Good God! If you need your GPS to be more accurate than 1000' you are doing things wrong. If you are in a situation needing better than that you better be using sights on objects using a hand compass cuz GPS can be seriously wrong at times. If you cant take sights then you shouldnt be there or should be dead stopped until visibility gets better. A prudent navigator relies on what he sees, not something a black box tells him.
For those who say charts are wrong, well, even with gps they would be wrong and you are still screwed.
OK, fishermen need gps to get coords of good spots and I use mine to give me good speed measurements and a position measurement when out of sight of land but I tend to rely more on my dead reckoning first and if they don't agree, somethings wrong.
In 27 yrs of extensive sailing, I've never needed "waypoints" and still dont get why people do. Instead, for example exiting Sea of Abaco near Little Harbor, I get to where the "white house" lines up at X degrees and follow the reciprocal course until my GPS Lon. reads zz.zzz to indicate that I am well clear of all the hazards. Then I can head on a course of 170 to Spanish Wells. Waypoints? Why?
Even going from Marsh Harbor down to Little Harbor where there are numerous turns, reefs and other hazards, I better be using my compass to sight on known points cuz that also alerts you to stuff that isn't on the chart. Why would waypoints help?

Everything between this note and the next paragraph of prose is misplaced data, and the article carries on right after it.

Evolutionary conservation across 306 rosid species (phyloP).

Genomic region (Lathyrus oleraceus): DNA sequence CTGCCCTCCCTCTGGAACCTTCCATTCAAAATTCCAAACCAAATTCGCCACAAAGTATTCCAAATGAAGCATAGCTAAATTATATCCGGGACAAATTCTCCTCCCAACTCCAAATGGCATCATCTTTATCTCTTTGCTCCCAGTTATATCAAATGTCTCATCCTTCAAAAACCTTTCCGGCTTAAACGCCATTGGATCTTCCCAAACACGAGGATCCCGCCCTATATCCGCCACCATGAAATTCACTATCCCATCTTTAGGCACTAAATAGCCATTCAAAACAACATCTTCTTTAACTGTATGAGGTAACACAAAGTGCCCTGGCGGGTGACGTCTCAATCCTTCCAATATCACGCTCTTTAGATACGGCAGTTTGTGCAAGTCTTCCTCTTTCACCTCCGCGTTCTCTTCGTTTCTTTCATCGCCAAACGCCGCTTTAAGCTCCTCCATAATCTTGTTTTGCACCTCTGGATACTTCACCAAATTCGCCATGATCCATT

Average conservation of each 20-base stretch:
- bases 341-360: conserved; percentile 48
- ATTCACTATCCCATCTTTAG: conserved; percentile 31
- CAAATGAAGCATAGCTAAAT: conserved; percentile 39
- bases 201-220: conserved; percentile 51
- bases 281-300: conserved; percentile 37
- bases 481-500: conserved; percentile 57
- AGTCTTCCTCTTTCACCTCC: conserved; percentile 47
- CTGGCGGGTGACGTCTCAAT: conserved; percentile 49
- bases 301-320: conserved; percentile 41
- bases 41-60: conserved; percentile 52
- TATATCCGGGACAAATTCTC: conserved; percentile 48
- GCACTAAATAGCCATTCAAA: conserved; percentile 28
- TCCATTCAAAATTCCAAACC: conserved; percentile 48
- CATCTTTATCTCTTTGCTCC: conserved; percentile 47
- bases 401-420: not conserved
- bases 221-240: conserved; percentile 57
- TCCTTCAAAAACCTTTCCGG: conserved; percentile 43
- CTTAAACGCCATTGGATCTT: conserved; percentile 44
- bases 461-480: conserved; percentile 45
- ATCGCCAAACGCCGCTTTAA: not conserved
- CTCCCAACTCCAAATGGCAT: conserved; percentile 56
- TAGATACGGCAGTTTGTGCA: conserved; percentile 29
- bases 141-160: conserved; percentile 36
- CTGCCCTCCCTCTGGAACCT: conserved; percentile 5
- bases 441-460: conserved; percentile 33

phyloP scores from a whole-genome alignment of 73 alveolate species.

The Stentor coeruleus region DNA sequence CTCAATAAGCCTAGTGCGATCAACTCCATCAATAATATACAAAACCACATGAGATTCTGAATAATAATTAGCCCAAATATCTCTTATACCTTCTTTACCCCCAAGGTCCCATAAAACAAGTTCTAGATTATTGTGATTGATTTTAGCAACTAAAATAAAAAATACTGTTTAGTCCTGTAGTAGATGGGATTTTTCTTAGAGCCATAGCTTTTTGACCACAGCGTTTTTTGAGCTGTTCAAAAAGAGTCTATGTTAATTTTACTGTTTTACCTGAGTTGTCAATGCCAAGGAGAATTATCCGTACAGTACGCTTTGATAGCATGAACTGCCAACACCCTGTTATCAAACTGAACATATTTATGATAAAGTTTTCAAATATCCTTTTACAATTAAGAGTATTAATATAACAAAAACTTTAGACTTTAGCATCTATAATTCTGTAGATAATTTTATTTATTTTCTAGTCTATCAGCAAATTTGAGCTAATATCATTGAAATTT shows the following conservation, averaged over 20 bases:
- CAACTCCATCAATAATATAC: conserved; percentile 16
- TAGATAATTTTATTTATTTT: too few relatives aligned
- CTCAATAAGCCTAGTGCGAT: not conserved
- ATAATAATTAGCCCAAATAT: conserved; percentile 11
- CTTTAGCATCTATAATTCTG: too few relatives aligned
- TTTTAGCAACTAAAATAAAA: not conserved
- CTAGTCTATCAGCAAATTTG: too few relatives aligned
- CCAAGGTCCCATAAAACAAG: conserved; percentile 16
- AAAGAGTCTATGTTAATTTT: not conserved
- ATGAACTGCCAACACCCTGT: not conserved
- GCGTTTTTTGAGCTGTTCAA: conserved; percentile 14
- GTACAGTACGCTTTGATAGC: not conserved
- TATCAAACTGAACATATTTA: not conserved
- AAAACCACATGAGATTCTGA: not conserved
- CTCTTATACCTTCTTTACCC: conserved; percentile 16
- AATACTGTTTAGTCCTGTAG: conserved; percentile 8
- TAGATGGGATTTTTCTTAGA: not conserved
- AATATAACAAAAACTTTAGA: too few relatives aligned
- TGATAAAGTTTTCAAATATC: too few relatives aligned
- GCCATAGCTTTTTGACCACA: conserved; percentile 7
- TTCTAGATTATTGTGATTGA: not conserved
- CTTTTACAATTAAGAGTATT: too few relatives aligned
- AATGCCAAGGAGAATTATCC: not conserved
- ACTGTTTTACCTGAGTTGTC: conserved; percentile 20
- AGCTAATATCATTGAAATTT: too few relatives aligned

Why waypoints? Well for starters, if you are crossing a body of water where you can't see the landmarks to guide you to your destination using the gps waypoints will allow you to maximize your VMG by compensating for current, leeway, etc.
Why accuracy greater than 1000'? I can think of two specific examples off the top of my head. Once we were navigating a stretch of water that was a natural channel with bands of reefs on both sides. We were looking for the gap in the reef that would allow us to get out of the channel and shave several hours off our trip. Our gps plotter showed us exactly where to look for the gap, which was very difficult to spot from a distance. The gap was exactly where the gps said it would be. Another time we were coming home, and as we approached the city the entire bay was engulfed in heavy fog. The gps told us exactly where we were in relation to the shipping lanes and the mud flats, so I didn't have to worry about that, and was able to devote 100% of my attention on watching for sport fishing boats and anchored freighters.
A gps is a valuable tool, but only if you can trust it's accuracy. I always double check with visual references when I can, and I have come to trust what the gps tells me when I can't see.
Of course there will always be those people who want to do it the old fashioned way with paper charts, but in my opinion the technology is reliable enough that the paper charts serve only as a back-up.